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5 Best Italian Bottled Water Brands

Scott Winfield
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by Scott Winfield

Italy is one of the most beautiful countries in Europe. Although its main attraction lies in its access to the Mediterranean Sea, the country is also home to some of the best mountains in Europe. The northern regions are a popular tourist attraction because of the Alps and Dolomites.

These mountains aren’t only a hotspot for winter tourism — they also have many natural water springs. And, since they’re impenetrable, these springs are mostly safe from human intervention and industrial activities.

This is one of the main reasons why Italy has some of the best bottled spring and mineral water brands.

Italy Mineral Water Comparison Chart

Italy Water brandTypeTDSpH
Acqua PannaSpring water188 mg/L8.8
San PellegrinoMineral water1779 mg/L5.6
LauretanaSpring water14 mg/L6
CedeaSpring water130 mg/L8.1
FerrarelleSpring water1,315 mg/L6

What are the Best Italian Bottled Water Brands?

Acqua Panna

Not only is Acqua Panna the best Italian bottled water brand, it also ranks top as one of the best bottled water brands globally. Acqua Panna water is a favorite that graces the tables of many fancy restaurants and occupies the top supermarket shelves worldwide.

Acqua Panna

Acqua Panna owes its success to its sweet savor, velvety texture, and alkaline nature, all of which stem from the water’s balanced mineral makeup.

The water is sourced from Acqua Panna spring, which is located on the Tuscanian foothills. The journey the water makes before emerging in these foothills entails mineral-rich underground rocks that provide natural filtration. So, when the water appears on the surface, it’s free of impurities and rich in minerals.

When bottled, the Acqua Panna water has a total dissolved solids (TDS) level of 188 mg/L, with calcium, magnesium, potassium, and sodium minerals ranging between 1 mg/L and 30 mg/L. The water also has a pH of 8.8, which makes it one of the most preferred alkaline spring water brands.

Lastly, the discovery of the Acqua Panna spring dates back to the sixteenth century, and the locals have been drinking this water ever since. The water is also well protected from human and animal contamination and industrial and agricultural practices.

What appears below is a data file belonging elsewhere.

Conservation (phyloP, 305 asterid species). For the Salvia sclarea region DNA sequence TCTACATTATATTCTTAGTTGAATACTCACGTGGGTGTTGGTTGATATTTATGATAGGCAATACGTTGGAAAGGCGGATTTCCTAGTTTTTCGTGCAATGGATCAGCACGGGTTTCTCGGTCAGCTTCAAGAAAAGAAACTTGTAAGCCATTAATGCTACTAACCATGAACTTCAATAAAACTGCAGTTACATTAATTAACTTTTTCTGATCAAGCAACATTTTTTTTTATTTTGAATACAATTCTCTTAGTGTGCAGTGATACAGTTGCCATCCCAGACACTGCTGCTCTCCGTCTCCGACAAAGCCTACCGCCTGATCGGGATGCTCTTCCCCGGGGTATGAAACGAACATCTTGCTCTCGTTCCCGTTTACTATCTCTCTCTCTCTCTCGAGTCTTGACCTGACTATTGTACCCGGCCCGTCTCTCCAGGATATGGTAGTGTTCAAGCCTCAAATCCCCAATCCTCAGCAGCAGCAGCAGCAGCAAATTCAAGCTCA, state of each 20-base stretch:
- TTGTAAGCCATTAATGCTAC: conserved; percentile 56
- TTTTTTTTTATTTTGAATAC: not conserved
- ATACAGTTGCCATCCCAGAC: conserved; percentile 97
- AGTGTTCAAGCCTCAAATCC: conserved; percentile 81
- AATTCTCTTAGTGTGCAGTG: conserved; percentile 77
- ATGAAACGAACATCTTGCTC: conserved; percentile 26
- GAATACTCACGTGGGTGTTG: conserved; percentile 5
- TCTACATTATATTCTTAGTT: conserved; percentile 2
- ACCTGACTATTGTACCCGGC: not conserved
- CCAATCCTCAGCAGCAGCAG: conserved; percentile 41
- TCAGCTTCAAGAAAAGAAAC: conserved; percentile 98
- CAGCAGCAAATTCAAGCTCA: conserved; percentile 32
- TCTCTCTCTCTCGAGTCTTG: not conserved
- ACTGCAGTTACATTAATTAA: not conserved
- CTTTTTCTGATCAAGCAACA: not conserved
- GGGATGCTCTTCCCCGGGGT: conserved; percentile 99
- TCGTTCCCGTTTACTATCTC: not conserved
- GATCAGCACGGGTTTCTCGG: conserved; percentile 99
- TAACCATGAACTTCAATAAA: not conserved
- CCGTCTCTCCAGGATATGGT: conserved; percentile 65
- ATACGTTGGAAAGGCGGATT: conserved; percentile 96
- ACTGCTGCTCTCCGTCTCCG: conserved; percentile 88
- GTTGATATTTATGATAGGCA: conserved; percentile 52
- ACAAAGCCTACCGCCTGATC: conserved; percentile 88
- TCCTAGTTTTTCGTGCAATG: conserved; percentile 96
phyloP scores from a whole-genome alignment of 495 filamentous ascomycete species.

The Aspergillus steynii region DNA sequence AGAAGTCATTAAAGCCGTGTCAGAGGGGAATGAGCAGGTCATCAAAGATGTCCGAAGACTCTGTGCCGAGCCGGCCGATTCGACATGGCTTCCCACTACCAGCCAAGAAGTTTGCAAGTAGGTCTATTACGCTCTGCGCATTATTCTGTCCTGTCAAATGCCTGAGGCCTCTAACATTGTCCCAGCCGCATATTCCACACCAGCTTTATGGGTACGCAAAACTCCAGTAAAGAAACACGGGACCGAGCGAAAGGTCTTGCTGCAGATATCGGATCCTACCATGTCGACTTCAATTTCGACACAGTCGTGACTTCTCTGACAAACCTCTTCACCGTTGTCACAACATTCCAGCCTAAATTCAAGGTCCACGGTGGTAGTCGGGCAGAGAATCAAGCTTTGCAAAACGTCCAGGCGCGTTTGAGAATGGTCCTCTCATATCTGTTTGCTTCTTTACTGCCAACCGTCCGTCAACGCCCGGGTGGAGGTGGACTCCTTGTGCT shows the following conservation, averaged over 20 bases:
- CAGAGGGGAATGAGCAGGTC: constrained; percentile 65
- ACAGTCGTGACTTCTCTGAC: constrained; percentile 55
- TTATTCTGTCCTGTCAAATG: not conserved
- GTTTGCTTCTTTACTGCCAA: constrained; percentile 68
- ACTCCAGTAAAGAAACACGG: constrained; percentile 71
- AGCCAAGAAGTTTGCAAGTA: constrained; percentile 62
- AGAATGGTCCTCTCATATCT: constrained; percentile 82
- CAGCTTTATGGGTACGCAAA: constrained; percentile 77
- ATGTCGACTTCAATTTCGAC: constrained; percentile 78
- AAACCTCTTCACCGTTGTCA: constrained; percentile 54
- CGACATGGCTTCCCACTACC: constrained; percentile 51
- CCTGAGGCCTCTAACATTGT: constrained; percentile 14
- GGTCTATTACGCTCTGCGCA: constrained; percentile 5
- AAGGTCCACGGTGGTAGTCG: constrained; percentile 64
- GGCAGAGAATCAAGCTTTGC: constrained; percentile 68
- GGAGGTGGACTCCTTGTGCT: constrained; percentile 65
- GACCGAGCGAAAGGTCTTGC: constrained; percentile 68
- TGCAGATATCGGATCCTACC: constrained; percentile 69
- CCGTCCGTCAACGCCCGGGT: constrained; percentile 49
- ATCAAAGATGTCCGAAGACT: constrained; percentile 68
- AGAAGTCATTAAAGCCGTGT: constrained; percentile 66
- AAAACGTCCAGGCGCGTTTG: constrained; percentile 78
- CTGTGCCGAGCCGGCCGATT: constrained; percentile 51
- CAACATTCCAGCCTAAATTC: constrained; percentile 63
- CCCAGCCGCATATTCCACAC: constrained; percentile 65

San Pellegrino

San Pellegrino’s popularity speaks for itself, as the water is distributed to 120 countries around the globe, and is touted as one of the best mineral water brands. Its popularity is deserved, too, as San Pellegrino is one of the most digestive-friendly mineral water brands.

San Pellegrino

The spring that the brand sources its water from is located at San Pellegrino Terme, Val Brembana. This territory is in a valley on the foothills of the Italian Alps, and the spring water is actually snowmelt that travels from the peak of the Alps to the spring.

During its travel, the water passes through dolomite rocks with natural cleansing properties and abundant minerals. So, when the water emerges in its spring, it has no impurities, only healthy minerals.

Bicarbonates and sulfates are the minerals most present in its mineral makeup, at 1,109 mg/L and 410 mg/L, respectively. These minerals are why San Pellegrino helps with digestion.

In addition, the water is rich in calcium (160 mg/L), magnesium (53 mg/L), and chloride (47 mg/L). Unlike Acqua Panna, though, San Pellegrino is naturally carbonated and sparkling, and when bottled, it has a pH of 5.6, which makes it one of the most acidic bottled water brands.

Lastly, it has a refreshingly crisp taste, which makes it a great companion to heavy dishes and white wine.


Acqua Panna and San Pellegrino have relatively high mineral counts compared to standard drinking water. If that’s not your cup of tea, fortunately, there are Italian geological formations that produce spring water with low TDS. Lauretana, the purest Italian spring water brand, is proof of that.